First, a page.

Beyond the lab

Lockheed plans pilot project for IPv6 transition

Today's computer networks are mostly made up of the usual pieces: workstations, servers and switches.

But with the implementation of the new IP ? IPv6 ? networks will soon travel faster and farther than ever before. Things like missiles and onboard video systems will be part of networks. So will batteries in Humvees.

The new protocol promises to make it possible to give just about anything an IP address, and therefore it can be tied to a network.

Defense, civilian, state and local government agencies already report having significant IPv6 capability, according to a study conducted by Juniper Networks Inc. late last year. Within five years, defense agencies expect 87 percent of their systems will be IPv6 capable, the study found. Civilian agencies expect capability to reach 73 percent in five years.

Multiple networks

In anticipation of the transition of massive amounts of government systems, Lockheed Martin Corp. will move a portion of its global network to IPv6 as a test project. The program is designed to include all phases of an IPv6 transition, similar to what government agencies will undertake, said Frank Cuccias, director of Lockheed Martin's IPv6 Center of Excellence.

The IPv6 pilot project will simulate a federal agency's transition from IPv4 to a dual stack that supports the old and new protocols.

"What we're doing is applying the same rules of engagement, so to speak, as the agencies face; applying requirements that the Office of Management and Budget has set out," Cuccias said. "So if they have to fill out an inventory form, we'll fill out an inventory form."

Lockheed Martin has more than 140,000 employees and multiple networks worldwide. Company officials chose a network that includes 10 sites for the test project. The sites stretch from California to the United Kingdom and include Texas, Florida, Maryland, Virginia and other locations.

"We will essentially show the federal government, from start to finish, how a transition effort works," Cuccias said. "So we are putting ourselves in their shoes."

Lockheed Martin's close working relationship with government agencies makes the company a good candidate to conduct the pilot program. The company's networks are home to everyday systems such as e-mail servers. But government-specific systems, such as flight simulators, missile command-and-control simulators, and payload systems, are also on the company's networks.

Officials expect the test project will illustrate what kind of architecture is required to support different systems in a dual-stack environment. It will highlight the issues that agencies need to consider.

The second phase of the project will install unique government systems ? unmanned aerial vehicles, rockets and satellites, and more ? onto the new infrastructure and demonstrate the expanded capabilities IPv6 offers.

"What we've been saying for the last seven years is that IPv6 is an enabler for net-centricity," Cuccias said. "So if you have a UAV flying in Afghanistan, the video payload or the GPS payload that's on that UAV can be seen through the network ? net-centricity ? to a Navy SEAL operator in theater or by someone at the Pentagon."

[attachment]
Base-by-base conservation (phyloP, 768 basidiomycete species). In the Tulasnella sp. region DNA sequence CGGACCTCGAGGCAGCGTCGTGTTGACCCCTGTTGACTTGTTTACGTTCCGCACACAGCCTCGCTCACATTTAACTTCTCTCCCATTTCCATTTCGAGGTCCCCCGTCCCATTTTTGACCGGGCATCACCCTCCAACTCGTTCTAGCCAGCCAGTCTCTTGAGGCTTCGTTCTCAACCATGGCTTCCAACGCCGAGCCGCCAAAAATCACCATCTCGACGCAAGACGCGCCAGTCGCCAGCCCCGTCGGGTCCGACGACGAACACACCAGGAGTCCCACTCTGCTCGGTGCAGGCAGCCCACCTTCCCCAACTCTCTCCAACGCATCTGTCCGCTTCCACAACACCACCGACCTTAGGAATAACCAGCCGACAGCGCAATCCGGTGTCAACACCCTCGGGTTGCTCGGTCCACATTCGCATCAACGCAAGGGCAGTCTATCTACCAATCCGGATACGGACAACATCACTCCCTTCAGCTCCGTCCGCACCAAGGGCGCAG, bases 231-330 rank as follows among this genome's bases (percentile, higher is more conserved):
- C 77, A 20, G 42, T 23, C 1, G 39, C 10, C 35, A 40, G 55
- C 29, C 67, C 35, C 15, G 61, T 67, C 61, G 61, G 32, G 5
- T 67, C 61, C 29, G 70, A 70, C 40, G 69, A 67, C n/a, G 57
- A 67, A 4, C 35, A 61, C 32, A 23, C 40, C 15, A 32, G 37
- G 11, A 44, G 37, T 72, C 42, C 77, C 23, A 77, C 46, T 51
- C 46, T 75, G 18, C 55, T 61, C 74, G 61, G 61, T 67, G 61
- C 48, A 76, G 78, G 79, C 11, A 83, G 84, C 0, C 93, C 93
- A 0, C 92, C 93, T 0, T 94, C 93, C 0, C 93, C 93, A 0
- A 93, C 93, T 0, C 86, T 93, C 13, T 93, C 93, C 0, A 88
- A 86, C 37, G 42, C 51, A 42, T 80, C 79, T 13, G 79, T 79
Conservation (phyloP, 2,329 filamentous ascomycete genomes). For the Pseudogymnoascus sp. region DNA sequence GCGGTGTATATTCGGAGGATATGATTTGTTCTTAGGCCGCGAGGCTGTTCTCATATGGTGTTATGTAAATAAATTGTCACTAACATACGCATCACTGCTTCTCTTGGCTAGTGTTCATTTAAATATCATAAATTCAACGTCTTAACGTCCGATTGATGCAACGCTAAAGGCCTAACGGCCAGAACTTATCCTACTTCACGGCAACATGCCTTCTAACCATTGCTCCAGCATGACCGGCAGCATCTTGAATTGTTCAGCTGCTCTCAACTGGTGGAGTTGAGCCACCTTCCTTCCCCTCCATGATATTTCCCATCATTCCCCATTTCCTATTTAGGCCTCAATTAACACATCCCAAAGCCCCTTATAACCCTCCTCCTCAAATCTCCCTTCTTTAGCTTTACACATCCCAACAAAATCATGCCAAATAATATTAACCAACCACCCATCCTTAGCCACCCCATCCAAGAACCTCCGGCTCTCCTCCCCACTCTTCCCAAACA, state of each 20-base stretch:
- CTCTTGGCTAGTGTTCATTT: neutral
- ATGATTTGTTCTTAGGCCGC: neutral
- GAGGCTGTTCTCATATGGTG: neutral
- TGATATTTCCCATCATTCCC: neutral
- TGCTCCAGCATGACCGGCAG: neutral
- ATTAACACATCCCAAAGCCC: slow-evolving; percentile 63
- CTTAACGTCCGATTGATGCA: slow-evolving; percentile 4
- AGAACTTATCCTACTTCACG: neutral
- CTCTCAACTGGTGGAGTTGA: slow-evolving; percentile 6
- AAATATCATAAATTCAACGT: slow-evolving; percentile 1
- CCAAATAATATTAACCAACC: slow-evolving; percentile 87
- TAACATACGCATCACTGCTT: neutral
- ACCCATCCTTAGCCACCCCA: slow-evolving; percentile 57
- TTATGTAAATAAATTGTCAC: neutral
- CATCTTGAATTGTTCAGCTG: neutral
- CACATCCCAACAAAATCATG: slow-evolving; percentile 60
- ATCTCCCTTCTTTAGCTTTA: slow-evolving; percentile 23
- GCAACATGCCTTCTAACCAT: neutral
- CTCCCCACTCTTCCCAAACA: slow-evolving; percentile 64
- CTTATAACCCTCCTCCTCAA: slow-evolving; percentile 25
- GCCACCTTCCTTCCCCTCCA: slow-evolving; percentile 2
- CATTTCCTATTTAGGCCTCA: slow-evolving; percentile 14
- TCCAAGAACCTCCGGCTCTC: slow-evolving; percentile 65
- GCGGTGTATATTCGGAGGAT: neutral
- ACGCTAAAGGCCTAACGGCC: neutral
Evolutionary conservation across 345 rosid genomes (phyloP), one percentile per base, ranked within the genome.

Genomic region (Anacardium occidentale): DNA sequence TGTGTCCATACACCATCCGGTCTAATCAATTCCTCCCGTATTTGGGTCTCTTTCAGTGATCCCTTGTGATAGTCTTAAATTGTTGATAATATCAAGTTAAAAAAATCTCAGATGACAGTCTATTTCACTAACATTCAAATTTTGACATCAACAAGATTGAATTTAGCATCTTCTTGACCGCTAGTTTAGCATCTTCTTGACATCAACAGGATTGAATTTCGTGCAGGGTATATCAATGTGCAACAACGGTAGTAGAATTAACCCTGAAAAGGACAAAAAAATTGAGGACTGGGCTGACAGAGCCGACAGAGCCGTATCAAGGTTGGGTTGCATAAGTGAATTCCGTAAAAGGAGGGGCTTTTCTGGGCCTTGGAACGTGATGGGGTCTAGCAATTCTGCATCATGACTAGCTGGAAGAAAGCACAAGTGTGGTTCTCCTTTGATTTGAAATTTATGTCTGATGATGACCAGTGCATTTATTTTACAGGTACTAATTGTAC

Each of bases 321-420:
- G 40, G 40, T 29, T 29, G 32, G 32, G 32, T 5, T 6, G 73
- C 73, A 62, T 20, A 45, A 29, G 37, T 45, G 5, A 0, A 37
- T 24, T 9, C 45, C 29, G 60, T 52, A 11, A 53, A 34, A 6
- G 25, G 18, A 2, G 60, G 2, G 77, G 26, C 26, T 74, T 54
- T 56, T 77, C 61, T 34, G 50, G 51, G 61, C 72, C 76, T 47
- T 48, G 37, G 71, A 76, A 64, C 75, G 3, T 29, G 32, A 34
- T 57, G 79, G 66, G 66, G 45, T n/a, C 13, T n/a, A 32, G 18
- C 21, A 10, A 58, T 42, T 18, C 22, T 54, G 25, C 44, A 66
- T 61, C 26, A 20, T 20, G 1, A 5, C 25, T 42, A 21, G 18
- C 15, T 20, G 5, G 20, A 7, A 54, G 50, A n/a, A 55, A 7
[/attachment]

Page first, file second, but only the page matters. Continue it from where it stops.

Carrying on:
IPv6 should make it easier for anyone with permission to see that UAV data. Lockheed Martin officials plan to demonstrate, for example, that a sensor payload available at its Aerospace division in Texas also will automatically be available as a live feed in the United Kingdom, based on permissions and access.

"You may say, 'Well, you can do that with IPv4,'" Cuccias said. "Well, yes, you can, but when you're multiplying and securing the number of systems that can do that, IPv4 starts to break down."

With IPv6, a Joint Strike Fighter F-35 aircraft could have every system, subsystem and component addressable with a Version 6 address. Flight maintenance officers aboard aircraft carriers could monitor the health and status of the aircraft during a mission. Flight surgeons could check out the health and status of pilots before, after and during a sortie. If there was a problem, medical officials in the United States could also see the pilot's live health statistics and be able to consult with the flight surgeon in theater.

Flipping the switch

Achieving that level of net-centricity won't happen with the flip of a switch. Part of the project's discovery process will be to see how those IPv4 applications will work in an IPv6 and IPv4 dual-stack environment.

The transition needs more than just laboratory testing. "What we're doing is putting a little distance and reality into it," Cuccias said.

Lockheed Martin officials will examine how applications work from the United Kingdom to California, going through all the latency and delay issues normally found on a wide-area network.

The test will also examine the security aspects of dual stack. Partners will be brought in to attack the network and see if new vulnerabilities arise when operating a dual-stack infrastructure. If vulnerabilities do arise, Lockheed Martin will design countermeasures.

Even though many pieces of today's networks are IPv6 capable, Cuccias said, agencies should take the time to test infrastructures and applications before making the full-scale transition to IPv6.

"You can think just because a company says we run IPv6 or dual stack that everything is going to be fine once you turn it on," he said. "But your dashboard gauges and thresholds might skyrocket once you turn on v6, and then your network may slow to a crawl and then finally choke and die. Well, that's not a success story. Nobody wants to be a newspaper headline for their network shutting down."

Staff writer Doug Beizer can be reached at

About the Author

Doug Beizer is a staff writer for Washington Technology.

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